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We've also cried, walked out on each other in the middle of a conversation, had some hard talks, worn out the same topics, gone to bed unhappy and frustrated, but woken with new perspective to fix what was said and make things right.

A friend told me recently that marriage has three stages:

1 - Loving and not Knowing. When you get married, you don't have the faintest clue what you're in for. You don't know how your spouse cleans toilets or irons shirts. You can't fathom that their sock lint, ground into the bedroom carpet, will drive you absolutely nutso. You don't know what buttons they will push and send you flaming through the roof. You can't imagine not getting along, or saying something hurtful. You're too in love. Too enamored by this gorgeous person who actually wants to spend their life with you.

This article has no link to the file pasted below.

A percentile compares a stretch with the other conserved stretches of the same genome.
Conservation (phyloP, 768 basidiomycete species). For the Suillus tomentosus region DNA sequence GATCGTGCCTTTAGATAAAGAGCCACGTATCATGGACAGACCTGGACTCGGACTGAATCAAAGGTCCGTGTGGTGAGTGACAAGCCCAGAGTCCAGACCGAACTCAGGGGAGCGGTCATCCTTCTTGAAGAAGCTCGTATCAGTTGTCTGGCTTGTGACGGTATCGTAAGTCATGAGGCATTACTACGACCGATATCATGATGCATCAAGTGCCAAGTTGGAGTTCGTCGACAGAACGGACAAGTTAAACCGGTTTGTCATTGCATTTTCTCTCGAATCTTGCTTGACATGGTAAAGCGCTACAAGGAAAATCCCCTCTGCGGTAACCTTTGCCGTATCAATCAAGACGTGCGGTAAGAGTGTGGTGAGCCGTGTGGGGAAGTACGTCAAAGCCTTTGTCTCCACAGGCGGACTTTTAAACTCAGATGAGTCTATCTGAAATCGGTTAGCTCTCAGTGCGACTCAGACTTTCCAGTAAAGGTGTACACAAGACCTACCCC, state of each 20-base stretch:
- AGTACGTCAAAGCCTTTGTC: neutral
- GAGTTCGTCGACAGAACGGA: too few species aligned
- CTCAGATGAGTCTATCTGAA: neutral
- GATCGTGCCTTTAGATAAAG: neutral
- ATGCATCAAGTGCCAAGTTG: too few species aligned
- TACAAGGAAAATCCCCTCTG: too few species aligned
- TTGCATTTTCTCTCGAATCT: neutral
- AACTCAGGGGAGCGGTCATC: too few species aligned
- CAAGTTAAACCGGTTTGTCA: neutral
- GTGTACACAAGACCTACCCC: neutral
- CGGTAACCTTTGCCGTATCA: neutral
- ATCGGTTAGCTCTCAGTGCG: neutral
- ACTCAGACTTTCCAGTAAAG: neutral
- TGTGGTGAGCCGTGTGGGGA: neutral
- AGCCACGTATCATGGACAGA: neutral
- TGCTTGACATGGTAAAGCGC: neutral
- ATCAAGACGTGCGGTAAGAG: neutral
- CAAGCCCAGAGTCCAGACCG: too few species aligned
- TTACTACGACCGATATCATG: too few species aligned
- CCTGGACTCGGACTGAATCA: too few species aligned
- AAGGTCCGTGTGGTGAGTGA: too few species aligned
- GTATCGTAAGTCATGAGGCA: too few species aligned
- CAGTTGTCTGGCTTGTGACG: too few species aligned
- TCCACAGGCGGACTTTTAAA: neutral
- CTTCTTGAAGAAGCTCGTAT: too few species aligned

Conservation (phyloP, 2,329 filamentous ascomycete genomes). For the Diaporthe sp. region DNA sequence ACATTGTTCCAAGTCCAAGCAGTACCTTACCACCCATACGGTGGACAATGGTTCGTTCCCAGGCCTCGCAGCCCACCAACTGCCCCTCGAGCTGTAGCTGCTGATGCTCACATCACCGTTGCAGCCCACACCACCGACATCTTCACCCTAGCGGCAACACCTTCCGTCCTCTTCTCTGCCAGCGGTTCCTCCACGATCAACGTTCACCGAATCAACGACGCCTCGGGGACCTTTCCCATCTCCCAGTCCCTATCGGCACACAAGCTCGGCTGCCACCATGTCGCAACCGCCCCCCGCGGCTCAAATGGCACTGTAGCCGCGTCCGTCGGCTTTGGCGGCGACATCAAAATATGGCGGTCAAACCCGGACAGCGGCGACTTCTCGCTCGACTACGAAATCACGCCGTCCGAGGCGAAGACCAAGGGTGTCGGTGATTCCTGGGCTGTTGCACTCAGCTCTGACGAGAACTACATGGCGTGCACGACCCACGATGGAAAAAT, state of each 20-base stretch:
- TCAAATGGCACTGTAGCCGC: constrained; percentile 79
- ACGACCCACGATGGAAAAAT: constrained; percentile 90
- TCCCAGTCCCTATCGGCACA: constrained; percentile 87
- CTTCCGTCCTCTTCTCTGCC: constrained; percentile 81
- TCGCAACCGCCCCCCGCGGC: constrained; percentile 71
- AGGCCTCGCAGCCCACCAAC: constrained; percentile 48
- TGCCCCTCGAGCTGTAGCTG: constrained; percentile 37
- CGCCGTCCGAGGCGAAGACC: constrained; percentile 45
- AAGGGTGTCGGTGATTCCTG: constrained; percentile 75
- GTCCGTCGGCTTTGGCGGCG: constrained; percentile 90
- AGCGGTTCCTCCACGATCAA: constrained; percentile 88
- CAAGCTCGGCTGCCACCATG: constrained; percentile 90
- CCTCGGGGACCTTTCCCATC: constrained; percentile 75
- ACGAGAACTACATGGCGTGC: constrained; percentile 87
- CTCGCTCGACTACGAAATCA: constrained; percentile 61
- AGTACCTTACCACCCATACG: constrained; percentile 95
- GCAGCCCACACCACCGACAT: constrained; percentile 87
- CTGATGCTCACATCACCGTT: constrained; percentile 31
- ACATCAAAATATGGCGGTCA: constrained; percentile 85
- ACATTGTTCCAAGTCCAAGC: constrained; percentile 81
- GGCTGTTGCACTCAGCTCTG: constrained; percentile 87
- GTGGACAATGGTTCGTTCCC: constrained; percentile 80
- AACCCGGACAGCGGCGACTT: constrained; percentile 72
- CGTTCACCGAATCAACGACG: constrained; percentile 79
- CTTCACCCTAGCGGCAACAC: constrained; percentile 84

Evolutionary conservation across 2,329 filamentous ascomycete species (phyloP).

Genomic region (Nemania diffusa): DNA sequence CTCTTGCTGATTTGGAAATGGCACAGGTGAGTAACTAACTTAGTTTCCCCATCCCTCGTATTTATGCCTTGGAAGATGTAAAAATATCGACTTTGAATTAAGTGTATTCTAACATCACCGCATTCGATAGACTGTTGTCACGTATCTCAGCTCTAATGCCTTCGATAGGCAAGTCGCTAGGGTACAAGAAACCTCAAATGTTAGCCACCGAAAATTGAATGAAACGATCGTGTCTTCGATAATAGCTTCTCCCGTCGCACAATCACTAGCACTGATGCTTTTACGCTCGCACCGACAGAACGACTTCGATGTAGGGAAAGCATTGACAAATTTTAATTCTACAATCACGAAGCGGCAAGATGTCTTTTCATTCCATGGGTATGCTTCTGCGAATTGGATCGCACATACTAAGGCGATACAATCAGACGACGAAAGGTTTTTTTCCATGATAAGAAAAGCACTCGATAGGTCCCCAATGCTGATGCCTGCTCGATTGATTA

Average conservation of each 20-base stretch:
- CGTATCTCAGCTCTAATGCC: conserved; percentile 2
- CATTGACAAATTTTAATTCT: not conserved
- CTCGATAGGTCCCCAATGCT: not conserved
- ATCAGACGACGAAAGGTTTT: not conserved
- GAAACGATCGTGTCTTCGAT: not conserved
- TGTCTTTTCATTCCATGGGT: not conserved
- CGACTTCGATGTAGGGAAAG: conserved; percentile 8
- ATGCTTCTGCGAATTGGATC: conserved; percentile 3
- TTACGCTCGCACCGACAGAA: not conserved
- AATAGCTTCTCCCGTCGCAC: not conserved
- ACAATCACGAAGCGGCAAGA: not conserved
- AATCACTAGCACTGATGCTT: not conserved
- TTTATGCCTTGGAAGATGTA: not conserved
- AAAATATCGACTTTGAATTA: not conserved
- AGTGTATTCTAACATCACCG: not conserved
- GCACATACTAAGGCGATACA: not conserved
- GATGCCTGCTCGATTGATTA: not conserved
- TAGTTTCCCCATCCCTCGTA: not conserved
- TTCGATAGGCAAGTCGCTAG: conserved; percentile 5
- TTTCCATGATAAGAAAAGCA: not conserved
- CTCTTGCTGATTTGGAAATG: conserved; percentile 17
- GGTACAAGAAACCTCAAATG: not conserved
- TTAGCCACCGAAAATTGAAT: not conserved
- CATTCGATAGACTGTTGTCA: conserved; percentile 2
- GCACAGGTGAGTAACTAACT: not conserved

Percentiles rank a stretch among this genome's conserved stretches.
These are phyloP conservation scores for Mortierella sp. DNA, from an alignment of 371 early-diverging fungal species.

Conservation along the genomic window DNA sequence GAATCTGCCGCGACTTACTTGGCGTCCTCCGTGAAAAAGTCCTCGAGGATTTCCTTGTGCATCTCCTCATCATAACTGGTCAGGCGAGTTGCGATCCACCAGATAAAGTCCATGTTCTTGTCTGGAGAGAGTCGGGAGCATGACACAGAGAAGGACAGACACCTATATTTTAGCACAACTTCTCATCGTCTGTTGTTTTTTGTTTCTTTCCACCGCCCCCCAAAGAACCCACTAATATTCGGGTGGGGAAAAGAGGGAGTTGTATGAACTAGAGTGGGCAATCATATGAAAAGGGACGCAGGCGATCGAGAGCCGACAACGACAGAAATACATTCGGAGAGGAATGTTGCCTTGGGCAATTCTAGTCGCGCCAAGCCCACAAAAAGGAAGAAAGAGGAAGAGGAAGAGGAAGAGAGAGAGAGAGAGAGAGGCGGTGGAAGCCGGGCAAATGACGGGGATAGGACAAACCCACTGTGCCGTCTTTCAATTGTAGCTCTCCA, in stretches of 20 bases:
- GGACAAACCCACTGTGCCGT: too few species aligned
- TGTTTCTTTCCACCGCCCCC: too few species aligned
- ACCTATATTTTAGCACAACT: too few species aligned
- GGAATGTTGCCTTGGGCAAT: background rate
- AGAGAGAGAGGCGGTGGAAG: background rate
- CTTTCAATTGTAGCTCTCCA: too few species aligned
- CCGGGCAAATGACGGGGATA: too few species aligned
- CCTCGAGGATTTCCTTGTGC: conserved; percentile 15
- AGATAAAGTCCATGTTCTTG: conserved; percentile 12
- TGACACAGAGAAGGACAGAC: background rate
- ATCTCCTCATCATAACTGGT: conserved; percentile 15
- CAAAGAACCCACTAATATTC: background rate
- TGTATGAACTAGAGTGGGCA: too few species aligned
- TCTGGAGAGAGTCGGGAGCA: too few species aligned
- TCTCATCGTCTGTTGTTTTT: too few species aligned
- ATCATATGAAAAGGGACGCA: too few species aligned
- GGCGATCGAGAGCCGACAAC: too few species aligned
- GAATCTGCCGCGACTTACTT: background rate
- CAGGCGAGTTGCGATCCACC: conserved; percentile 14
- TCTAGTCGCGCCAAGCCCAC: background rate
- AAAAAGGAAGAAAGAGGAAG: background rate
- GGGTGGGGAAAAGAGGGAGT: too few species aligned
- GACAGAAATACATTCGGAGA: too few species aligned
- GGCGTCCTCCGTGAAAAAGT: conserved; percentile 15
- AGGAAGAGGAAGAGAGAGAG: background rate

2 - Knowing and Not Loving. And then you start to notice things, know things. Things you don't love so much. In fact, some days you sit back and say to yourself, Really, I chose to marry this person? We're soooo different! Those are hard days, sometime seasons. Times, when many marriages fall apart. When one spouse decides they just can't make it work any longer. Because they've grown apart, don't have enough in common anymore, aren't feeling the love.

3 - Knowing and Choosing to Love. Then you reach this point of decision. This final stage where the rubber meets the road. Where real marriages are made. Here love, in its healthiest and happiest form, can thrive. But it takes choosing love. Again, and again. It takes choosing to be committed. Come hell or high water. It requires looking past habits, traits, things that frustrate. It takes choosing to forgive, to improve, to let go, listen more, and well... love. And here's the catch-all; it only works when both spouses make this choice. To love.